Elsewhere, a lot of today's A-list actors -- Owen Wilson (who had a middle initial in the credits), Maria Bello (who got great reviews in "A History of Violence"), Elizabeth Hurley, Sandra Oh, Cheryl Ladd and Jeanene Garofolo -- lend a lot of credibility to this episodic treatment. Probably most riveting, and most revolting, are Stiller's regular scenes of drug use...during breaks in meetings at work, in the bathroom during parties, while taking care of his child. In another scene, he interviews for a job with a TV producer while high. The flick concludes with sound bytes from interviews Stahl did with TV talking heads (Morey and Tom Snyder) with Stiller digitally added to the scene.

I thought Stiller transformed himself into a serious actor for the role and the good supporting cast clearly helps; still the film is too episodic to score higher than average. This biopic is mature fare and sometimes very difficult to watch, especially a scene where Stiller, in the car with an infant, mainlines heroin through a vein in his neck. It also loses points since none of the actors show any signs of age as its chronology progresses.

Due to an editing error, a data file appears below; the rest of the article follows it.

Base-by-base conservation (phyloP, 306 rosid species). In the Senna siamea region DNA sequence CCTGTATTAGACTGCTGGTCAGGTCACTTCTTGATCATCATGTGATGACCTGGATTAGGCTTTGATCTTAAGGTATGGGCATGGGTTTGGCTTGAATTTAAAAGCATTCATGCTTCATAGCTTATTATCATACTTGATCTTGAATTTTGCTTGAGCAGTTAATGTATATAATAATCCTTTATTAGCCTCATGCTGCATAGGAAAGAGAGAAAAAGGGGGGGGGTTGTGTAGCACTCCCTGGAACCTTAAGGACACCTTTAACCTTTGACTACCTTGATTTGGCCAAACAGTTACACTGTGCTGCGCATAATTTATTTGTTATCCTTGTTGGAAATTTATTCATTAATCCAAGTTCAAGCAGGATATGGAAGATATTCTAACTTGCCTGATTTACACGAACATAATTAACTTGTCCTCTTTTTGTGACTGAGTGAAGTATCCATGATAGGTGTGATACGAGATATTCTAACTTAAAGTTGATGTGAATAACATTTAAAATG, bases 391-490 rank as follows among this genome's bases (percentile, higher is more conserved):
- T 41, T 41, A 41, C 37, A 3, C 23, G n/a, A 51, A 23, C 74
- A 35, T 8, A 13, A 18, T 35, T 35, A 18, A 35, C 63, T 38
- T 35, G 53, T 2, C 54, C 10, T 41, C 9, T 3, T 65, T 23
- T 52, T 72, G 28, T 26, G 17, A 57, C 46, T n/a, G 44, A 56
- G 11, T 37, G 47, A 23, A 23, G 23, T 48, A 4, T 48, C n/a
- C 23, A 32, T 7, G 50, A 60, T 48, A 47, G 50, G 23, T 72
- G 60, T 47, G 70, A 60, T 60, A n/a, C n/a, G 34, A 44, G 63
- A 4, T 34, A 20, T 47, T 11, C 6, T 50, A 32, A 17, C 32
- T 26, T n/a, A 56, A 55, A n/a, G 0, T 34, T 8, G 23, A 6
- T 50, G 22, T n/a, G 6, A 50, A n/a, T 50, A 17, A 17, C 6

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Stiller's acting was restrained but he did a good job. The narcissistic character wasn't consumed by the basic struggle of trying to scrape of enough money that is usually the beginning of the cycle drug addiction. He had the money and all the drugs he wanted without having to constantly place his life in danger. He had the connections, the ability to lie, and because of his privilege, seemed to have an air of entitlement to his drug use though at times he was forced to use in less than safe surroundings. The safe and easy surroundings made it harder for him to see or feel that he was indeed in danger even as a privileged white guy. So much so that the delusion kept him waiting on a drug transaction in his car in front of a loud party with a tiny baby incorrectly in a baby seat with the sound of police sirens coming and going close by, continuing to search for his connection and finally make the ultimate of bad choices by still barely noticing that he still had his daughter. Hard for a guy skating through drug use to see a downside or touch bottom enough for it to create any motivation to quit . In fact his quitting didn't seem to have been motivated by more than a half-hearted sense of entitlement to see his daughter after an unseen stint in rehab (we assume) and a job in polyester fast food uniforms. What a struggle! So glad it was shared. Scared ME straight...oh wait, I already am! Though he didn't make it look half-bad, the idea of a life working in fast food wearing a tiny red paper hat and smelling like fried fish will certainly keep me on the straight and narrow! Oh No! Not the RED HAT!